Open-ocean organisms use a lot of space, and we have to give them space to live by protecting a large area. (Learn about National Geographic's work in these areas through Pristine Seas.)
What other natural features will be protected?
There are a number of old, extinct volcanoes under the sea that weren't protected in the original monument. These seamounts are important because they offer hard bottom at depths where there is no other place for many marine animals to live.
Some opponents to the monument expansion in the fishing industry say the seamounts aren't currently threatened because their nets don't reach down that far. Do you agree? (See "Conservationists Spar With Fishermen Over World's Largest Marine Monument.")
The organisms they are purse-seining over those seamounts live in the water above. They feed there and poop there, so they send carbon down to the seafloor. That material serves as food for the organisms that live on the seamounts.
It's important to remember how interconnected the ocean is. If you take tunas out a whole lot of things happen, because they are apex predators. We want to make sure there are some places that are as pristine as possible for as long as possible.
Some opponents in the fishing industry say existing laws, such as the Marine Mammal Protection Act and the Endangered Species Act, sufficiently protect this area already. What do you think?
The reason they say existing laws are doing the job is because they don't want more conservation, but they're in denial. Science shows that we have to start using the most powerful tool we have, and that is no-take marine reserves in places like remote islands, where organisms have been vulnerable to human activities, including fishing.
Do you have a sense of the impact that the current monument has had since Bush created it in 2009?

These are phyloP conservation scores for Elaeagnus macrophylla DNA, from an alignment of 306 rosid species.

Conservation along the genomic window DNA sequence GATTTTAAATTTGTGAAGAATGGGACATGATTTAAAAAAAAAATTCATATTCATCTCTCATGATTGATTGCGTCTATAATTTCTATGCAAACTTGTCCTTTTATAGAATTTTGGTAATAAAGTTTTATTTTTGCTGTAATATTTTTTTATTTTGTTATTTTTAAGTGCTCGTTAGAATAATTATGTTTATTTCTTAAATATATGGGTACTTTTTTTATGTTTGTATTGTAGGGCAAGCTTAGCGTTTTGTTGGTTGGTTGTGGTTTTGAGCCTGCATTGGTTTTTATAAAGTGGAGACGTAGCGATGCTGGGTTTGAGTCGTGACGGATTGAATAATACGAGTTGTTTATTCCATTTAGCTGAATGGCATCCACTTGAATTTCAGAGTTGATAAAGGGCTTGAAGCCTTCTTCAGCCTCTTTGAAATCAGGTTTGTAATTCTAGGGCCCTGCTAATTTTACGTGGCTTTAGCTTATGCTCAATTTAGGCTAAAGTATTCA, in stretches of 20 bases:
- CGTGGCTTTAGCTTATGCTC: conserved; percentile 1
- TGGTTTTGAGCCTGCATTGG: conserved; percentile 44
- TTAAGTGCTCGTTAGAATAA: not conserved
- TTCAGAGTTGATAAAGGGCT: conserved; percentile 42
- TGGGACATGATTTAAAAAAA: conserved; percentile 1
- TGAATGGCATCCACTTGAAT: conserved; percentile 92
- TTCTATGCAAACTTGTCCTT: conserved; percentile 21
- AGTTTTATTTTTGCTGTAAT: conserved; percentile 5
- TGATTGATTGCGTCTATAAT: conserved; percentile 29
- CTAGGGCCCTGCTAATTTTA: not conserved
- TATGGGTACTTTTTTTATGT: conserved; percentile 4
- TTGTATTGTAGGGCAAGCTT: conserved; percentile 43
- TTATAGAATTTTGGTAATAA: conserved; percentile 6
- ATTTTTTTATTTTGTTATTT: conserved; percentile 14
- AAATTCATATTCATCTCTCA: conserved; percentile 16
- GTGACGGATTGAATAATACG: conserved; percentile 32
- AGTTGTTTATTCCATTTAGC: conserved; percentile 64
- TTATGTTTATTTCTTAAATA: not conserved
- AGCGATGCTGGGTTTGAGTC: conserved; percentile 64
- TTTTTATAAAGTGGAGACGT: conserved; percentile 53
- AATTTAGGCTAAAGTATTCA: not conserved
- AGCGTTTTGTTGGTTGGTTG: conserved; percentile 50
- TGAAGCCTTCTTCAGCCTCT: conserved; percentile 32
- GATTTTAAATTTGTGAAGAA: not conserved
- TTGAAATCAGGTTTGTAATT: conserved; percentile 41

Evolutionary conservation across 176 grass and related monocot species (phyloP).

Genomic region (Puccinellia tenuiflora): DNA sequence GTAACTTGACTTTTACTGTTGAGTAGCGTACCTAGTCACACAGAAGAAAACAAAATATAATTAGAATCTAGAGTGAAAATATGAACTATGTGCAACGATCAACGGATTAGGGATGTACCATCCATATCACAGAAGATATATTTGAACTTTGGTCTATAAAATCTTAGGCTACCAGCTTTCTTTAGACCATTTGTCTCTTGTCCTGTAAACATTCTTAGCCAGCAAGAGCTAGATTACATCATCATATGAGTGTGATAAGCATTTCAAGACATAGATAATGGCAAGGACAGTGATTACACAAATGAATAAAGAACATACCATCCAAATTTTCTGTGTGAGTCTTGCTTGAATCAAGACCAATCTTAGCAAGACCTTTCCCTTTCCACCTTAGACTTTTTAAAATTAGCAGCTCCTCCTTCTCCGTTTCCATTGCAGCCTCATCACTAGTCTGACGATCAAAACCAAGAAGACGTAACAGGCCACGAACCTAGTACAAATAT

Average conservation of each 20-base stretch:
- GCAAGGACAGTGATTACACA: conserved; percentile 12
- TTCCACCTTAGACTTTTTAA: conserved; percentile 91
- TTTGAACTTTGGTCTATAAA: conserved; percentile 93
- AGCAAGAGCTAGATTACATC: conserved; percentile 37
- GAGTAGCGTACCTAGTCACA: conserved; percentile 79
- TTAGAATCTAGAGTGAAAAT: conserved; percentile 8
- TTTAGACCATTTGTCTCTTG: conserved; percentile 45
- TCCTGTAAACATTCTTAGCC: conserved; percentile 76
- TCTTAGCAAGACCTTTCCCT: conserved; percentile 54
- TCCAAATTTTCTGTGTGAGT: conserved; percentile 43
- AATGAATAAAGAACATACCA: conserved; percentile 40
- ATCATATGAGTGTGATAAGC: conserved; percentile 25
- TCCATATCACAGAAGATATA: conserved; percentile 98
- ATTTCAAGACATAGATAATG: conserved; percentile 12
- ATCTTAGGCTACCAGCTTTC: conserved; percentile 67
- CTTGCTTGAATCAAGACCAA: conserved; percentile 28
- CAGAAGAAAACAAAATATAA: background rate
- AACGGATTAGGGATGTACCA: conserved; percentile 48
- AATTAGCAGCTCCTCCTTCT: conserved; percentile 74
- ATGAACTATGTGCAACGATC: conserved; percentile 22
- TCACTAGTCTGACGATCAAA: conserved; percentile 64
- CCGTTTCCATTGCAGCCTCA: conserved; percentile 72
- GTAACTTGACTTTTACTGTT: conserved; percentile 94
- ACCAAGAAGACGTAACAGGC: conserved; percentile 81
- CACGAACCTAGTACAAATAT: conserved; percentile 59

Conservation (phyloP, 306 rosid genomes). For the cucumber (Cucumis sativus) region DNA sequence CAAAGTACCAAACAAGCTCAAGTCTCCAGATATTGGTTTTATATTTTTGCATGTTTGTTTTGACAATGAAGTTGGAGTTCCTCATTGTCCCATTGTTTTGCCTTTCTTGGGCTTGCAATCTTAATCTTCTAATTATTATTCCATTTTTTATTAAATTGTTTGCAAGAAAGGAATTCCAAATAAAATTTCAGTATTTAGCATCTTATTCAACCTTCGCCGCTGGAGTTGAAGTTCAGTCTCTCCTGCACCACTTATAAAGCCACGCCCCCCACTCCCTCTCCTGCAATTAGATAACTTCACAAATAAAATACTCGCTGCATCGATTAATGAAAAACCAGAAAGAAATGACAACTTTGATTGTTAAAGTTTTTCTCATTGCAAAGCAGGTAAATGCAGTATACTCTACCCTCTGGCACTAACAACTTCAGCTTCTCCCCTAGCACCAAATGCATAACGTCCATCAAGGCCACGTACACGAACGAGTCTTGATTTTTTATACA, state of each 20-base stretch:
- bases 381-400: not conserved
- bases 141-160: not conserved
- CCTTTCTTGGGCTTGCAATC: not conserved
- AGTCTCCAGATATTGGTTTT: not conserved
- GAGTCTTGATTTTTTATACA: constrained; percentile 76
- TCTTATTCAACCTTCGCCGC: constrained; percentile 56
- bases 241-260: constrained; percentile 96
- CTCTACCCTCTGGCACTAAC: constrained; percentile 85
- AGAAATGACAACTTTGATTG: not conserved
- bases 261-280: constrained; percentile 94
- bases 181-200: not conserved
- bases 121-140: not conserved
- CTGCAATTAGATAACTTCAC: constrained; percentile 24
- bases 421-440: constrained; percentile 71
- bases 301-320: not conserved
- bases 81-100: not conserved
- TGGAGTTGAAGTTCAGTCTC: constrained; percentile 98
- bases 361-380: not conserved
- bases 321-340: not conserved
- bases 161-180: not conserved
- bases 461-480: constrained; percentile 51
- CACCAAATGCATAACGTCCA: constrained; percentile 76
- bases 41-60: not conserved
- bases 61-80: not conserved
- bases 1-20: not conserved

Science has shown that within years of designation and enforcement, protected areas harbor more plentiful and more diverse ecosystems. Our [organization's] president, Lance Morgan, went to Johnston Atoll [in the monument] in 2010 and confirmed that.
Do you think the expansion creates a precedent for other marine protection?
Obama is sending a message to world leaders that protecting the ocean is really important. We have to do this. There are places now that are pretty much unharmed, but that won't continue as fishing spreads, as ocean acidification spreads, and as people start mining the seafloor. We have to protect the places now, not only because of what is happening now, but also because of what is going to happen a hundred or two hundred years from now.
Teddy Roosevelt started designating national monuments in 1906; that's 108 years ago. Today, we thank him when we go to the Grand Canyon. Those actions seemed unnecessary at the time because there wasn't much of a risk then, but the risks got greater with time. I think a hundred years from now people will be praising Barack Obama for having the vision to protect the Pacific remote islands.
Will enforcing the expanded monument, which is a huge area, be a challenge?
Of course it's a challenge to enforce, but it will be much easier to enforce if we make it clear that people shouldn't be fishing within the boundaries of the monument. Kiribati is also working to improve protection of the Phoenix Islands, which are adjacent, so we'll get a twofer. That shows that nations can work together to conserve the diversity of life in waters under their jurisdiction. It sends a message to other countries—a very good message, I think.